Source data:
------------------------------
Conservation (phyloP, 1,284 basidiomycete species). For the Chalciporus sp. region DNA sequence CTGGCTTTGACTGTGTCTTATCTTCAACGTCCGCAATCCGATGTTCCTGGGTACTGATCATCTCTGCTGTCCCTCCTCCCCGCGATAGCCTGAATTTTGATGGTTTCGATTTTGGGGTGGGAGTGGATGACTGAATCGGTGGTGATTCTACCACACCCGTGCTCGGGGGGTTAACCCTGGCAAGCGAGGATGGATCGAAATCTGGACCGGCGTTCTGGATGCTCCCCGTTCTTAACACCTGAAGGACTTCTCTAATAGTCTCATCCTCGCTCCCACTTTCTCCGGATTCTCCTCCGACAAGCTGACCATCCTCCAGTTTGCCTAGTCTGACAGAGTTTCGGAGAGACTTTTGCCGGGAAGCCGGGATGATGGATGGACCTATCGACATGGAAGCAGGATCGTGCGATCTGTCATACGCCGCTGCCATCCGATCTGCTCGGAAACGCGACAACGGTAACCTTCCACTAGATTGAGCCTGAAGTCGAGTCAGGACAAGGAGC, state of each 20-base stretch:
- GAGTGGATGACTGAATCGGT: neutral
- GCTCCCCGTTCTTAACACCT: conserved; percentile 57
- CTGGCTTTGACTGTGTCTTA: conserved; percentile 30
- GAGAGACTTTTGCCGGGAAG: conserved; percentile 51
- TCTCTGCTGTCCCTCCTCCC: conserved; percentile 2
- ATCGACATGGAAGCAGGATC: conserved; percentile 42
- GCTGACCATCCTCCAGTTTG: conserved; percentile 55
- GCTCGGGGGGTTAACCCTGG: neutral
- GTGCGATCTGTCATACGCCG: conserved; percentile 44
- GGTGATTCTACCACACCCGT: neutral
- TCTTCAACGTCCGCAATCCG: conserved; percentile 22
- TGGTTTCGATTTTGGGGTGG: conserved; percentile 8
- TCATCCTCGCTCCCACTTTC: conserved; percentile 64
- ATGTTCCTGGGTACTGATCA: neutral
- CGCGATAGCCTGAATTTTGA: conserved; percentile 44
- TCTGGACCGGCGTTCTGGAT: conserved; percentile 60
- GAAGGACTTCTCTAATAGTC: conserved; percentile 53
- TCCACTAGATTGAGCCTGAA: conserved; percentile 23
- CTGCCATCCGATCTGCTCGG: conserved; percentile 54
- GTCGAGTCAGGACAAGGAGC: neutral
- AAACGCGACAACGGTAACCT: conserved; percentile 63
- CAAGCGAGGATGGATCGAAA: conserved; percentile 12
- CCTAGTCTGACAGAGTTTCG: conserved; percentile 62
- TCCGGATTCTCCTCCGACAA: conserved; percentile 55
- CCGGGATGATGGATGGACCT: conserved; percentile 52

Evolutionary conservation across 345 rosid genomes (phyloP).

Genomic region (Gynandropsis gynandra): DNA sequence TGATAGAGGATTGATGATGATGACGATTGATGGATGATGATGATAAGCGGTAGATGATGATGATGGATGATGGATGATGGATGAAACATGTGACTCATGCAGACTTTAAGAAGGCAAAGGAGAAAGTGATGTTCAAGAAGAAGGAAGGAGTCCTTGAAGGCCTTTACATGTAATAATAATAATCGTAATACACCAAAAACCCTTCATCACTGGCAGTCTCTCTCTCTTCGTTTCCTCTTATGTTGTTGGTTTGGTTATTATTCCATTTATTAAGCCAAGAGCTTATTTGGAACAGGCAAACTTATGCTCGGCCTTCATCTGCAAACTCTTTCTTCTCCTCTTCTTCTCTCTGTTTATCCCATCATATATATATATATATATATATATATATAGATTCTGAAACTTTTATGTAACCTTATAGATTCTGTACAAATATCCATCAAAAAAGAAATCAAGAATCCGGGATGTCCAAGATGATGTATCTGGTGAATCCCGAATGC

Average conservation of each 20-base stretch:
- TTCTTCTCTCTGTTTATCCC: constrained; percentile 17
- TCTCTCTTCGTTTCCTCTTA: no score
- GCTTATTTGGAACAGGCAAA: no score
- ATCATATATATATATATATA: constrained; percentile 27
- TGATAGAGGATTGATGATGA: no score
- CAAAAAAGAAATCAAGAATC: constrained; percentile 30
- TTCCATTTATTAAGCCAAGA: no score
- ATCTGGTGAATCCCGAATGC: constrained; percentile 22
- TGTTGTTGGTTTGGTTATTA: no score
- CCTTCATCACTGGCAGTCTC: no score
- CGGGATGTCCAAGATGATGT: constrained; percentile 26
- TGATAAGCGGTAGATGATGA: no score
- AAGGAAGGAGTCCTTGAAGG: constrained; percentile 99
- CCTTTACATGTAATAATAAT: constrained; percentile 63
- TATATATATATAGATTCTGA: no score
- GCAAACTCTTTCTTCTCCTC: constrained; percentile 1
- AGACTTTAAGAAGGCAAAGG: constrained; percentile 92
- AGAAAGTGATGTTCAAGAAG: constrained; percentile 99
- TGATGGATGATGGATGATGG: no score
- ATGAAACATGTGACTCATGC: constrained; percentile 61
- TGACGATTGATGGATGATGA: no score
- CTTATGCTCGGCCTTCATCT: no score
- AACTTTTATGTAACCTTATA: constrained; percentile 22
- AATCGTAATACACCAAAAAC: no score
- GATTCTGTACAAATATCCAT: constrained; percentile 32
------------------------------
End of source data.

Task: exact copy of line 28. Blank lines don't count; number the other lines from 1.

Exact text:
Genomic region (Gynandropsis gynandra): DNA sequence TGATAGAGGATTGATGATGATGACGATTGATGGATGATGATGATAAGCGGTAGATGATGATGATGGATGATGGATGATGGATGAAACATGTGACTCATGCAGACTTTAAGAAGGCAAAGGAGAAAGTGATGTTCAAGAAGAAGGAAGGAGTCCTTGAAGGCCTTTACATGTAATAATAATAATCGTAATACACCAAAAACCCTTCATCACTGGCAGTCTCTCTCTCTTCGTTTCCTCTTATGTTGTTGGTTTGGTTATTATTCCATTTATTAAGCCAAGAGCTTATTTGGAACAGGCAAACTTATGCTCGGCCTTCATCTGCAAACTCTTTCTTCTCCTCTTCTTCTCTCTGTTTATCCCATCATATATATATATATATATATATATATATAGATTCTGAAACTTTTATGTAACCTTATAGATTCTGTACAAATATCCATCAAAAAAGAAATCAAGAATCCGGGATGTCCAAGATGATGTATCTGGTGAATCCCGAATGC